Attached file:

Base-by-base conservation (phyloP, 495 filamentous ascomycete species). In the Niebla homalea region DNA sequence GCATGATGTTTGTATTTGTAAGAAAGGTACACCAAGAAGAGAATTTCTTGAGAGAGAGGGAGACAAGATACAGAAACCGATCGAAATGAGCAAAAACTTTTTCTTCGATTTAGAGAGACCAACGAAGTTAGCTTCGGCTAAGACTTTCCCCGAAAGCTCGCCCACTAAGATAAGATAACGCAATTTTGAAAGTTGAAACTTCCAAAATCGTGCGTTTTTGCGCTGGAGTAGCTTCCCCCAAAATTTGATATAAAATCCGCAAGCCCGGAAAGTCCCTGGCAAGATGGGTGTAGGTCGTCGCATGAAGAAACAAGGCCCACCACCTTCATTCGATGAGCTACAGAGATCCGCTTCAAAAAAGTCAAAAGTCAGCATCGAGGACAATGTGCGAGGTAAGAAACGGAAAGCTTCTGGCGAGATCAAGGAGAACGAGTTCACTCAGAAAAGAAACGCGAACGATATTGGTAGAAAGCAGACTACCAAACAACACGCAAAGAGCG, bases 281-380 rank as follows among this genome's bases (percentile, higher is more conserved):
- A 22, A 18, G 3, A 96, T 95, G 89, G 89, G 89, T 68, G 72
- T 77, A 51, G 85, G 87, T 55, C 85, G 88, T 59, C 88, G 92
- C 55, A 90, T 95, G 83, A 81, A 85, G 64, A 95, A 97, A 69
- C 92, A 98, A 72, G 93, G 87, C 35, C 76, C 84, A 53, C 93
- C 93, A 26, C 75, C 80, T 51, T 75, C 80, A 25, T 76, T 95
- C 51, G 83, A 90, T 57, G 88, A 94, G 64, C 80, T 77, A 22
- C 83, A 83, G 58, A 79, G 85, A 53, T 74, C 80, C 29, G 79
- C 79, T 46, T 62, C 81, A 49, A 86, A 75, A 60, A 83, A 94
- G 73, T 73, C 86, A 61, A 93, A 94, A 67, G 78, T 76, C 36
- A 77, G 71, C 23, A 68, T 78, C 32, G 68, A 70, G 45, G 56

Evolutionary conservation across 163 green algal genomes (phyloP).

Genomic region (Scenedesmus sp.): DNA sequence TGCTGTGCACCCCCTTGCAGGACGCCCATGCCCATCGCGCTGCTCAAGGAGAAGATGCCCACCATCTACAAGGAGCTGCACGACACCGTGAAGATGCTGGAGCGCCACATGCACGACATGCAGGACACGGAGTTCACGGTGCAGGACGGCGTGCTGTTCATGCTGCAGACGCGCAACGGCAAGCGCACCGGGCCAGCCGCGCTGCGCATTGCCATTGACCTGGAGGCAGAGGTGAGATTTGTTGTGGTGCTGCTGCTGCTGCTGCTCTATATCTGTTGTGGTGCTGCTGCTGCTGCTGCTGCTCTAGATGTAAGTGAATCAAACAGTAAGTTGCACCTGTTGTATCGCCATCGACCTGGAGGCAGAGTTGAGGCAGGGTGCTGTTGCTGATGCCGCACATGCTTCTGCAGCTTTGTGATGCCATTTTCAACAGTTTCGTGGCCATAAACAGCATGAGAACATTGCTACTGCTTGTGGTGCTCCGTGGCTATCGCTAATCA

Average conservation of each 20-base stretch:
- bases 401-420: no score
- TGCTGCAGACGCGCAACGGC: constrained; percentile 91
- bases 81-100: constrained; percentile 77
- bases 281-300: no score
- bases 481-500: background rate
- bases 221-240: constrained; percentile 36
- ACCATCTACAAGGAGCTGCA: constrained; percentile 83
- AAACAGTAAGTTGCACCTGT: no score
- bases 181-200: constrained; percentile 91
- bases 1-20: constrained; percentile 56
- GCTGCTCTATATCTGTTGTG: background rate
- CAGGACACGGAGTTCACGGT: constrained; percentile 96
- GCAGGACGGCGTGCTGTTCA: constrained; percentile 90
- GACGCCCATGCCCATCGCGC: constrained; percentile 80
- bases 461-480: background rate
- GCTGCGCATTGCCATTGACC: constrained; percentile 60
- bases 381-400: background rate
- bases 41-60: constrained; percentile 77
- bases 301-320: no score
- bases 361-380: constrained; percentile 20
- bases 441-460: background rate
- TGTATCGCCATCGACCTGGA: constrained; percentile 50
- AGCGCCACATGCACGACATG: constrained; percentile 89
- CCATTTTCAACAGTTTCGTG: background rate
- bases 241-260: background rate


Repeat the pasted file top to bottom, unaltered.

Base-by-base conservation (phyloP, 495 filamentous ascomycete species). In the Niebla homalea region DNA sequence GCATGATGTTTGTATTTGTAAGAAAGGTACACCAAGAAGAGAATTTCTTGAGAGAGAGGGAGACAAGATACAGAAACCGATCGAAATGAGCAAAAACTTTTTCTTCGATTTAGAGAGACCAACGAAGTTAGCTTCGGCTAAGACTTTCCCCGAAAGCTCGCCCACTAAGATAAGATAACGCAATTTTGAAAGTTGAAACTTCCAAAATCGTGCGTTTTTGCGCTGGAGTAGCTTCCCCCAAAATTTGATATAAAATCCGCAAGCCCGGAAAGTCCCTGGCAAGATGGGTGTAGGTCGTCGCATGAAGAAACAAGGCCCACCACCTTCATTCGATGAGCTACAGAGATCCGCTTCAAAAAAGTCAAAAGTCAGCATCGAGGACAATGTGCGAGGTAAGAAACGGAAAGCTTCTGGCGAGATCAAGGAGAACGAGTTCACTCAGAAAAGAAACGCGAACGATATTGGTAGAAAGCAGACTACCAAACAACACGCAAAGAGCG, bases 281-380 rank as follows among this genome's bases (percentile, higher is more conserved):
- A 22, A 18, G 3, A 96, T 95, G 89, G 89, G 89, T 68, G 72
- T 77, A 51, G 85, G 87, T 55, C 85, G 88, T 59, C 88, G 92
- C 55, A 90, T 95, G 83, A 81, A 85, G 64, A 95, A 97, A 69
- C 92, A 98, A 72, G 93, G 87, C 35, C 76, C 84, A 53, C 93
- C 93, A 26, C 75, C 80, T 51, T 75, C 80, A 25, T 76, T 95
- C 51, G 83, A 90, T 57, G 88, A 94, G 64, C 80, T 77, A 22
- C 83, A 83, G 58, A 79, G 85, A 53, T 74, C 80, C 29, G 79
- C 79, T 46, T 62, C 81, A 49, A 86, A 75, A 60, A 83, A 94
- G 73, T 73, C 86, A 61, A 93, A 94, A 67, G 78, T 76, C 36
- A 77, G 71, C 23, A 68, T 78, C 32, G 68, A 70, G 45, G 56

Evolutionary conservation across 163 green algal genomes (phyloP).

Genomic region (Scenedesmus sp.): DNA sequence TGCTGTGCACCCCCTTGCAGGACGCCCATGCCCATCGCGCTGCTCAAGGAGAAGATGCCCACCATCTACAAGGAGCTGCACGACACCGTGAAGATGCTGGAGCGCCACATGCACGACATGCAGGACACGGAGTTCACGGTGCAGGACGGCGTGCTGTTCATGCTGCAGACGCGCAACGGCAAGCGCACCGGGCCAGCCGCGCTGCGCATTGCCATTGACCTGGAGGCAGAGGTGAGATTTGTTGTGGTGCTGCTGCTGCTGCTGCTCTATATCTGTTGTGGTGCTGCTGCTGCTGCTGCTGCTCTAGATGTAAGTGAATCAAACAGTAAGTTGCACCTGTTGTATCGCCATCGACCTGGAGGCAGAGTTGAGGCAGGGTGCTGTTGCTGATGCCGCACATGCTTCTGCAGCTTTGTGATGCCATTTTCAACAGTTTCGTGGCCATAAACAGCATGAGAACATTGCTACTGCTTGTGGTGCTCCGTGGCTATCGCTAATCA

Average conservation of each 20-base stretch:
- bases 401-420: no score
- TGCTGCAGACGCGCAACGGC: constrained; percentile 91
- bases 81-100: constrained; percentile 77
- bases 281-300: no score
- bases 481-500: background rate
- bases 221-240: constrained; percentile 36
- ACCATCTACAAGGAGCTGCA: constrained; percentile 83
- AAACAGTAAGTTGCACCTGT: no score
- bases 181-200: constrained; percentile 91
- bases 1-20: constrained; percentile 56
- GCTGCTCTATATCTGTTGTG: background rate
- CAGGACACGGAGTTCACGGT: constrained; percentile 96
- GCAGGACGGCGTGCTGTTCA: constrained; percentile 90
- GACGCCCATGCCCATCGCGC: constrained; percentile 80
- bases 461-480: background rate
- GCTGCGCATTGCCATTGACC: constrained; percentile 60
- bases 381-400: background rate
- bases 41-60: constrained; percentile 77
- bases 301-320: no score
- bases 361-380: constrained; percentile 20
- bases 441-460: background rate
- TGTATCGCCATCGACCTGGA: constrained; percentile 50
- AGCGCCACATGCACGACATG: constrained; percentile 89
- CCATTTTCAACAGTTTCGTG: background rate
- bases 241-260: background rate